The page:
The Facebook article suggests that one of the things we might lose is our health.  Lonely people are more likely to be put in a geriatric home at an earlier age than a similar, and not lonely, person.  Lonely people are less likely to exercise, and not surprisingly, more likely to be obese.   The lonely are less likely to survive a serious operation and more likely to have hormonal imbalances.  If you’re lonely, you’ll have a greater risk of depression and inflammation, but poorer memory.  Finally, lonely people sleep worse and are more likely to suffer dementia and general cognitive decline.  On all this evidence, we might conclude that if loneliness is indeed where our society is headed, we should be preparing for yet another looming health epidemic.

I have to say that both the rise of loneliness and the health costs associated with it come as little surprise to me.  I was lucky enough to grow up in a town that was also still a community, and I’m lucky enough now to have both found and forged a community for myself and my family.  I live in a place where making community is considerably easier than it is in many places, and I have a lifestyle that allows me to prioritize community in ways that I probably could not if I had a different kind of job, a different kind of husband, a different kind of child.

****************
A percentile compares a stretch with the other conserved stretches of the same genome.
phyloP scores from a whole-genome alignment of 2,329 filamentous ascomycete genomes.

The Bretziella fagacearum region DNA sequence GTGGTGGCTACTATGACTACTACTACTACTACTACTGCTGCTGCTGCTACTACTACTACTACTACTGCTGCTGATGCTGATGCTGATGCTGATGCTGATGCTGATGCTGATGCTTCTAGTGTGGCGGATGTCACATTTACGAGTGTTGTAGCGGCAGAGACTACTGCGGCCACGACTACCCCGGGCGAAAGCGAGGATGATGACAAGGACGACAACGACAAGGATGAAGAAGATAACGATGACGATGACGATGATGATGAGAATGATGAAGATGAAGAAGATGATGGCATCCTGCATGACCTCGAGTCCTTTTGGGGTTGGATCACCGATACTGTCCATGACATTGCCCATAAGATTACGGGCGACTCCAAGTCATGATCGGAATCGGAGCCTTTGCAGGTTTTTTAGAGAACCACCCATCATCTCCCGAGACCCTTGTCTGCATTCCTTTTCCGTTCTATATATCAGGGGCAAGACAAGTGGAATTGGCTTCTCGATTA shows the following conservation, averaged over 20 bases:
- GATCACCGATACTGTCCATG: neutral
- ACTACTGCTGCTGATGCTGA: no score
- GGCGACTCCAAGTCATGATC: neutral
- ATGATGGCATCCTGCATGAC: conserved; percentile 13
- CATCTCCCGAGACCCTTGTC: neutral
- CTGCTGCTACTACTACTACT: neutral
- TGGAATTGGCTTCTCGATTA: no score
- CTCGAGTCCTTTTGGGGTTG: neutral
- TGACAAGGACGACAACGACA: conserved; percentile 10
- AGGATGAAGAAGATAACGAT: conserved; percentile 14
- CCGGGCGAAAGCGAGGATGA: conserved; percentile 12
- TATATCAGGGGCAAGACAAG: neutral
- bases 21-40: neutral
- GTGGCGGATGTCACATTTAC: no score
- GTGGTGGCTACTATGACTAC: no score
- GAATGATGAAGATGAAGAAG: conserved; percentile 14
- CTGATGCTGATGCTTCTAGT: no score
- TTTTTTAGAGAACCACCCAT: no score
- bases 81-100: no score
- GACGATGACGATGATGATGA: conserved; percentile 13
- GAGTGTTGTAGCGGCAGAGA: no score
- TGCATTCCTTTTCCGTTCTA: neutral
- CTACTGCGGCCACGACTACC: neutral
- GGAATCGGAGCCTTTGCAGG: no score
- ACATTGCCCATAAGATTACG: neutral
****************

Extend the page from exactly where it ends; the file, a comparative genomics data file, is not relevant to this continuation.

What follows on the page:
But all of that, of course, is more than just luck.  I chose a job as a college professor that is high on autonomy if relatively low on the years of schooling to salary ratio.  I like to think that I spent 6 years after finishing my college degree earning not a lot of money, but the ability to largely set my own schedule.  This is why you will find me wandering the streets of my town on a Tuesday afternoon rather than sitting in an office.